This interconnectedness is the human environment, a phrase intended to point toward the deep interconnection between the immediacy of our own lives, including the question of "How much is enough?," and both the social and natural worlds around us. This collection brings together essays from an international conference jointly sponsored by Ryukoku University, Kyoto, and the Institute of Buddhist Studies, Berkeley. The effects of our own decisions and actions on the human environment is examined from several different perspectives, all informed by Buddhist thought. The contributors are all simultaneously Buddhist scholars, practitioners, and activists - thus the collection is not simply a conversation between these differing perspectives, but rather demonstrates the integral unity of theory and practice for Buddhism.
In the West, humans tend to separate themselves from nature, valuing nature only as a means of meeting their own needs and happiness. This domination of nature often fosters human oppression instead of freedom and progress, as those who ignore abuses of nature tend to disregard human injustice as well. Peter S. Wenz argues that this oppression involves such destructive forces as sexism, ethnic strife, and political repression, including repression of the nuclear power industry's victims. Catastrophes like the Holocaust and the Gulf War are the result.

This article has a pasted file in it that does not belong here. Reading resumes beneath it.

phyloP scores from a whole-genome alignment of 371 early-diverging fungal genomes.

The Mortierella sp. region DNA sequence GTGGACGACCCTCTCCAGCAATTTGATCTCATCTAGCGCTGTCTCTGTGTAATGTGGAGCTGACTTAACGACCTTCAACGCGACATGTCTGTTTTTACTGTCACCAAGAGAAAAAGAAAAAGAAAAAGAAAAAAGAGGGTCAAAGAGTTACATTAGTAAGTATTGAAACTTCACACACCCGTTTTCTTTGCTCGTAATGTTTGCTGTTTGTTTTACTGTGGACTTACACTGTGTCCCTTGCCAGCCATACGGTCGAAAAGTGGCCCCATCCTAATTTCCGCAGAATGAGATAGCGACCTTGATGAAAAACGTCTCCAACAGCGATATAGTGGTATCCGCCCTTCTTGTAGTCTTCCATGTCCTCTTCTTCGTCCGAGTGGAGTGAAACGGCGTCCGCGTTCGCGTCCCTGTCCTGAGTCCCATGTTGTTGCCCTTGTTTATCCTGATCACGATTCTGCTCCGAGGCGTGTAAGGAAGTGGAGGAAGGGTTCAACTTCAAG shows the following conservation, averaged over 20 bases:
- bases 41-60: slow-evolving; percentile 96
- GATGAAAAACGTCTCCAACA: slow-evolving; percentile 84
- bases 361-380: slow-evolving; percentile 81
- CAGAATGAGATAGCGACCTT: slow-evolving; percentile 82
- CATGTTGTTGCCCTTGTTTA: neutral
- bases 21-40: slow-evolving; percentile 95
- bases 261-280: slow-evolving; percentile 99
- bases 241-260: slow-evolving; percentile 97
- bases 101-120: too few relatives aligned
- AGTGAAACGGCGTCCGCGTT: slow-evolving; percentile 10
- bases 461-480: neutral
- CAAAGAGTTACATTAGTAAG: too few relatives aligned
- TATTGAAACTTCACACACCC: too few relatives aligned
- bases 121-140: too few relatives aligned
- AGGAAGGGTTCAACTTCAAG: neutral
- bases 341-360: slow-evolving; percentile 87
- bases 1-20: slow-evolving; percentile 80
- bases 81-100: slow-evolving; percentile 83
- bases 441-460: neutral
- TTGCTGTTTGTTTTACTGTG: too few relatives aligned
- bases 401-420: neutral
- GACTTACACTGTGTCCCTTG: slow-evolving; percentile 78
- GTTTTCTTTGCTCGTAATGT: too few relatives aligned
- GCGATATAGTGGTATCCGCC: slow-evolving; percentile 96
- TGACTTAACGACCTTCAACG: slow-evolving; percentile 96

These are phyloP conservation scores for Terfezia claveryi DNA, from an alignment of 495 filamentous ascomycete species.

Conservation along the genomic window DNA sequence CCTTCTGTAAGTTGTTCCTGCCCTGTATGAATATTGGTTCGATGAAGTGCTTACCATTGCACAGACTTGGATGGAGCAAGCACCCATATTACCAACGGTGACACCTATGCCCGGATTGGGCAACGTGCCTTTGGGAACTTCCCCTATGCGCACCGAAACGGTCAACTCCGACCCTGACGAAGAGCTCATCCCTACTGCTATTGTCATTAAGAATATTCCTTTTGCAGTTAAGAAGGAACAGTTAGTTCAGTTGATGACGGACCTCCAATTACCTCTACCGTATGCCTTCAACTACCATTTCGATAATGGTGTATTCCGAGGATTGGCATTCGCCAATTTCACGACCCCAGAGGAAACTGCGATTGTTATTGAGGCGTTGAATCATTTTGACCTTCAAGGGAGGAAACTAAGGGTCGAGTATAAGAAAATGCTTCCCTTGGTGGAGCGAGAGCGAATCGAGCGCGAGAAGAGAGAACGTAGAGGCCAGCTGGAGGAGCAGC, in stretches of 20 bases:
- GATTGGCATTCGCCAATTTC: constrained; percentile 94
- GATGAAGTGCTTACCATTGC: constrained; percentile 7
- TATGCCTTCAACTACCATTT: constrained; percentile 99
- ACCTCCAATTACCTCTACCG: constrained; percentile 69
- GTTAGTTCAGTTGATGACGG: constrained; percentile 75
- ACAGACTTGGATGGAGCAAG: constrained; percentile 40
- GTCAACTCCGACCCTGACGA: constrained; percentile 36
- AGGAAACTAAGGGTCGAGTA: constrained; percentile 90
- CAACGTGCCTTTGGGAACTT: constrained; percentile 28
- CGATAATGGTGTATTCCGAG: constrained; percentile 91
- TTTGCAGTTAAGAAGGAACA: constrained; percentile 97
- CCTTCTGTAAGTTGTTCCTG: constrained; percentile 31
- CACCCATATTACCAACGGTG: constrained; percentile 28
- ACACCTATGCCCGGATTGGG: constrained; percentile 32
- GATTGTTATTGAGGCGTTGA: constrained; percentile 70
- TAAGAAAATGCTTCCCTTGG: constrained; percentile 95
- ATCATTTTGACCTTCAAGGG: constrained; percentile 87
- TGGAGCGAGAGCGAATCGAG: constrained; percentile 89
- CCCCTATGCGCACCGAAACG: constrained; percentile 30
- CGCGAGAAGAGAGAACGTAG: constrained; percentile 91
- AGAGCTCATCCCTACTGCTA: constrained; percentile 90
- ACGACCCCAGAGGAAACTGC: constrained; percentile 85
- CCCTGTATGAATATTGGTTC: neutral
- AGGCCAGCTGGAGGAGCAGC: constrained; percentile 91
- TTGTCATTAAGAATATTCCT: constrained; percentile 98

In contrast to the destructive "separate from nature" attitude, Wenz looks to various indigenous peoples as an example of societies where human beings revere nature for itself--societies where human beings flourish as individuals, in families, and in communities. Unlike societies dependent on commerce and industry, many indigenous peoples consider themselves part of a circle of life, reaping benefits far greater than the technological advances of the West. Wenz considers how to adopt the perspective of some indigenous cultures and how to make it work in our fast-food world. Additionally, he uses a trip to the World Uranium Hearings in Salzburg as a vehicle for understanding complex philosophical issues from consumerism to anthropocentrism.
In the series Ethics and Action, edited by Tom Regan.